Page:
Last night, something pretty amazing happened: the ABC’s high-rating panel/current affairs show Q&A devoted an entire hour-long episode to the arts. A central function of the ABC, under its charter, is to “encourage and promote the musical, dramatic and other performing arts in Australia”, so it makes sense that one of its most popular programs might turn its focus to the arts once in a while.
Unfortunately, the show restricted its discussion to the works of just one artist: the most discussed and dissected playwright of all time, Shakespeare.
I suppose I shouldn’t have been surprised the focus was so narrow; this is a show which once gave former Arts Minister George Brandis a full-hour, solo episode, in the midst of a funding crisis, and failed to put a single question about arts funding to him.
Q&A now tends to go for the dramatic potential of a debate, rather than having one that might actually be somehow informative or constructive. You don’t invite Lyle Shelton — a man who has compared the Safe Schools program and same sex marriage to “unthinkable” Nazi atrocities — for anything but controversy. He’s an intellectual nobody whose so-called Australian Christian Lobby has been rejected by Christians he claims to represent all across the country.
By contrast, last night’s episode was a collegiate affair, with a strong panel of thinkers who know their subject — John Bell, Kylie Farmer, A.C. Grayling, Germaine Greer, and Kate Mulvany.
But there’s no escaping the fact that their love-in for the Bard, who died 400 years ago this year, was a wasted opportunity.
Just a few hours before the episode, Sydney’s Griffin Theatre for Australian writing (Mulvany is a board member) announced its 2017 season, which includes just four plays instead of its regular five. Griffin is a company which punches well above its weight and is as responsible for the development and promotion of Australian voices as much as any theatre company, but its ability to do so has been seriously hampered by funding cuts. Its artistic director Lee Lewis said, just last year, that the company’s future could be under threat if it suffered any further cuts.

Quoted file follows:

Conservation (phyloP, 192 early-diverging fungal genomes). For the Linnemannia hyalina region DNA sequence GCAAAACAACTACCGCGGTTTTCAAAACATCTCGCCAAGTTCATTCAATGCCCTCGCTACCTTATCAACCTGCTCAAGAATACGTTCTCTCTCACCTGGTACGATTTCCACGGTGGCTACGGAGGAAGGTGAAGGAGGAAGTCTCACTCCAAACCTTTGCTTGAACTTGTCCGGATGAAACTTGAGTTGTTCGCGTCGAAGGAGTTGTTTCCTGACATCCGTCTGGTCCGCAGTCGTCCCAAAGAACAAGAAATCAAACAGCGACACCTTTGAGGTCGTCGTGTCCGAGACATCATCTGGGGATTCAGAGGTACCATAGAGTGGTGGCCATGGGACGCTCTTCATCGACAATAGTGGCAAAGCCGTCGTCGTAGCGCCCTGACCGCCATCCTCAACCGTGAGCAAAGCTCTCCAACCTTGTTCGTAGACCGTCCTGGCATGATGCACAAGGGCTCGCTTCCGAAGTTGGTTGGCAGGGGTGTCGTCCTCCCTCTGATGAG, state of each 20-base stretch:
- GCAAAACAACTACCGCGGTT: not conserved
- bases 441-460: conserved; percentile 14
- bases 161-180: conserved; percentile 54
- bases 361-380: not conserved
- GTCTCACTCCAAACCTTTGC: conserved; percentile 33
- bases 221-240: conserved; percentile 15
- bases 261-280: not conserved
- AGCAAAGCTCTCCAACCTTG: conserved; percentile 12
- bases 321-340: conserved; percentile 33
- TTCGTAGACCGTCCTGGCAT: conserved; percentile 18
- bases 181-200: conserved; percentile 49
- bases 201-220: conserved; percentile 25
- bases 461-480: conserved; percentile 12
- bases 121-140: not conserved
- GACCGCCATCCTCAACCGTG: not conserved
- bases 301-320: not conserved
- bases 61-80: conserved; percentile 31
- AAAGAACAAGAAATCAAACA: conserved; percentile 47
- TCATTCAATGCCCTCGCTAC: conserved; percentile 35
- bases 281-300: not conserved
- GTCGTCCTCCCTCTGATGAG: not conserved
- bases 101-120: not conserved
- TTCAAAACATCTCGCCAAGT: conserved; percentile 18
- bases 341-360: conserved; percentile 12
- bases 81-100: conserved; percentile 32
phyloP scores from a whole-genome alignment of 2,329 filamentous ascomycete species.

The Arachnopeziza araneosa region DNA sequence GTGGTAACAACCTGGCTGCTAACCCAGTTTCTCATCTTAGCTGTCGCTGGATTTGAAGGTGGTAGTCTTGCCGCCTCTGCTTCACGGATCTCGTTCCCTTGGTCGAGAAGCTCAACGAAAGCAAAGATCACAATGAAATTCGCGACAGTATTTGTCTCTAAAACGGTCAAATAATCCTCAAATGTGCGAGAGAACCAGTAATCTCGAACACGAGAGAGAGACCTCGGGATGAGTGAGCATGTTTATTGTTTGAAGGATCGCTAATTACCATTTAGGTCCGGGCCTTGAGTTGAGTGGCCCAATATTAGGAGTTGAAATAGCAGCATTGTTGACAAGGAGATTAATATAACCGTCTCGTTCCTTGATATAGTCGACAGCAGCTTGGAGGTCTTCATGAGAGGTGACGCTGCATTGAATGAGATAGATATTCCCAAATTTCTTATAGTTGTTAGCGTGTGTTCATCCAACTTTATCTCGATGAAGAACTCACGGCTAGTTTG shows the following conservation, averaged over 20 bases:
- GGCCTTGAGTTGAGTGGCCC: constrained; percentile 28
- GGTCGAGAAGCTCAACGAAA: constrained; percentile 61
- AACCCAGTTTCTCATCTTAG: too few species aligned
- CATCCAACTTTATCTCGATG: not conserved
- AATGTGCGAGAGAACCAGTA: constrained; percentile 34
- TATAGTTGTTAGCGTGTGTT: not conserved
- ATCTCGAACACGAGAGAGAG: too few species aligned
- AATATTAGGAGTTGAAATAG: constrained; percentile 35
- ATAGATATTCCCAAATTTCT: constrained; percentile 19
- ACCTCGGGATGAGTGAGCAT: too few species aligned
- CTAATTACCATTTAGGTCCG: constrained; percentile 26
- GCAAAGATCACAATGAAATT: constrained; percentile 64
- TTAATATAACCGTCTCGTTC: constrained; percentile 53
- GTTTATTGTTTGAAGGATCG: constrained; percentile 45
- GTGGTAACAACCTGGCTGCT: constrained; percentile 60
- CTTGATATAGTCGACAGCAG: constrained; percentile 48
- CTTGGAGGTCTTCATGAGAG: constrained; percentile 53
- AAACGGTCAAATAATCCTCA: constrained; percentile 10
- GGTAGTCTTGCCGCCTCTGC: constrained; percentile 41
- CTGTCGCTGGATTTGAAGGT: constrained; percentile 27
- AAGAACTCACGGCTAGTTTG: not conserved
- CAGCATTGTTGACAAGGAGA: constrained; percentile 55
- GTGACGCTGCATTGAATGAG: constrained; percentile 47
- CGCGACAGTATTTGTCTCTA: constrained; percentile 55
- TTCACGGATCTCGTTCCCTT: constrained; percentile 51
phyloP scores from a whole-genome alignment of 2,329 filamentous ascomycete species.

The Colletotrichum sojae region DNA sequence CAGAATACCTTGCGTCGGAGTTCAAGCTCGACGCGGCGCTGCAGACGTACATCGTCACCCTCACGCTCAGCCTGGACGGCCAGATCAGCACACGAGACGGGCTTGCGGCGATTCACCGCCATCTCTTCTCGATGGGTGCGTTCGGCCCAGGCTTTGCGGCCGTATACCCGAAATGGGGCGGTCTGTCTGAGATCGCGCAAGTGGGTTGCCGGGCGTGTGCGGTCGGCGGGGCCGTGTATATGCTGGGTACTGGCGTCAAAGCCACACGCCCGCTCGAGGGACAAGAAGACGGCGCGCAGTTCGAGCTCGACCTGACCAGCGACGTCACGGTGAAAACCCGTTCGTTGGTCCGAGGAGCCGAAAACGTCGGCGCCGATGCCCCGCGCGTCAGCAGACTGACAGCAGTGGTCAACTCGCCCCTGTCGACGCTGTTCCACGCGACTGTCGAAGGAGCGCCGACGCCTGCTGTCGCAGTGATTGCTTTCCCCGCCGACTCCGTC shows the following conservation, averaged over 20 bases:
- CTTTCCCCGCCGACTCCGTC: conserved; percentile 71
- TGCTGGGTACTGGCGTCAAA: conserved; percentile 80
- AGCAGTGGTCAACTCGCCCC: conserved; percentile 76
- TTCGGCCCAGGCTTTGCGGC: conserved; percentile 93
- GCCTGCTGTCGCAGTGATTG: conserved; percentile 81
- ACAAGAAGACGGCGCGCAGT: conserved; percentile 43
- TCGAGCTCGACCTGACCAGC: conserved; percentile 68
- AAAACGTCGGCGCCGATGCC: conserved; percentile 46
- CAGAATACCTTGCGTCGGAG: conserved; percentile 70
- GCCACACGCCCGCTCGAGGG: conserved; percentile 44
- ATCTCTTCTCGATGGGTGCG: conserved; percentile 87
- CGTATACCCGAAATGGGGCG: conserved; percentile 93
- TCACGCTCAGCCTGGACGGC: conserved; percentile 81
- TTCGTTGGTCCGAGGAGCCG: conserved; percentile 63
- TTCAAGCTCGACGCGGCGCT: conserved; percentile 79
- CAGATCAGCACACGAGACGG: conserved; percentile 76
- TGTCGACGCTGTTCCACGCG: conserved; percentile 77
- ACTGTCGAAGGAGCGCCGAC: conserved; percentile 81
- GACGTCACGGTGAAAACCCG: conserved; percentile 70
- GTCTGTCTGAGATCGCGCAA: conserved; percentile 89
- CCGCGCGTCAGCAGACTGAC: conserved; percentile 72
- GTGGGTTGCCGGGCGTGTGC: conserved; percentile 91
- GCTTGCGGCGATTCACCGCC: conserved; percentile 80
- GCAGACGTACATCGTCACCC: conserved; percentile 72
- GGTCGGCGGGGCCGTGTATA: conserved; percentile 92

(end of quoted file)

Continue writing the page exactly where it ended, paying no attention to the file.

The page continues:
This is happening to companies across the country right now.
We can discuss Shakespeare whenever and wherever we want. But unless the arts community continues to make noise, let the broader community know exactly what’s at stake when it talks about funding cuts, and is given the platform to do so, this country’s cultural life is under serious threat.
If we continue down this path, we will not see the works of the next great Australian playwrights — there simply won’t be the avenues for them to develop and have their work produced.
Kate Mulvany — a strong, engaged and engaging advocate for the arts in Australia, who will hopefully continue to be given this kind of mainstream platform — touched on these issues when given the opportunity.
She pointed out that Australia had 60,000 years of culture and storytelling that’s often neglected, and there was a wonderful moment later on in which Kylie Farmer performed Sonnet 127 in Noongar, the indigenous language of her family in WA.
This Q&A could have been a great opportunity to bring the works of our great artists and storytellers to the attention of a broader audience, using our familiarity with Shakespeare as an in-road.
Instead, much of the program was spent debating the content and possible interpretations of his plays. While it might be fascinating for many of us to hear John Bell and Germaine Greer debate the degree of power and agency Lady Macbeth has over her husband’s fate, how much does that really matter? We’re talking about the works of a writer who has been more analysed and discussed than any other for the last 400 years — not exactly shining a light on a pertinent but neglected subject.
One audience member even asked the panel what Shakespeare’s plays The Merchant of Venice and Othello tell us about persecution and the asylum seeker experience.
That question just feels like a diversion when there are asylum seekers and persecuted minorities fighting for the right to tell their stories and making excellent works about these very experiences, right now.
Shakespeare might be a useful way into discussing these issues, but his work is only instructive and illuminating in the most general sense. Greer might say that 400 years is just a “blink” in our history, but we can’t possibly accept that somebody dead for more than 400 years could have any great insight into the specific experiences of people who have lived through these horrors. The world is a wildly different place.
If you do want to understand that experience, you’d be much better talking about Griffin Theatre and Powerhouse Youth Theatre’s recent production of Tribunal. This extraordinary collaboration between refugee and indigenous artists tells us at least as much about who we are as Shakespeare ever can. But it does so with a degree of specificity that’s essential, confronting and constantly evolving.
We’re deluded if we think Shakespeare’s apparent “universality” could make up for the loss of works like Tribunal.
Shakespeare’s prominence and very existence isn’t under the kind of threat currently faced by Australian work. But you’ll never see a play like Tribunal discussed on Q&A.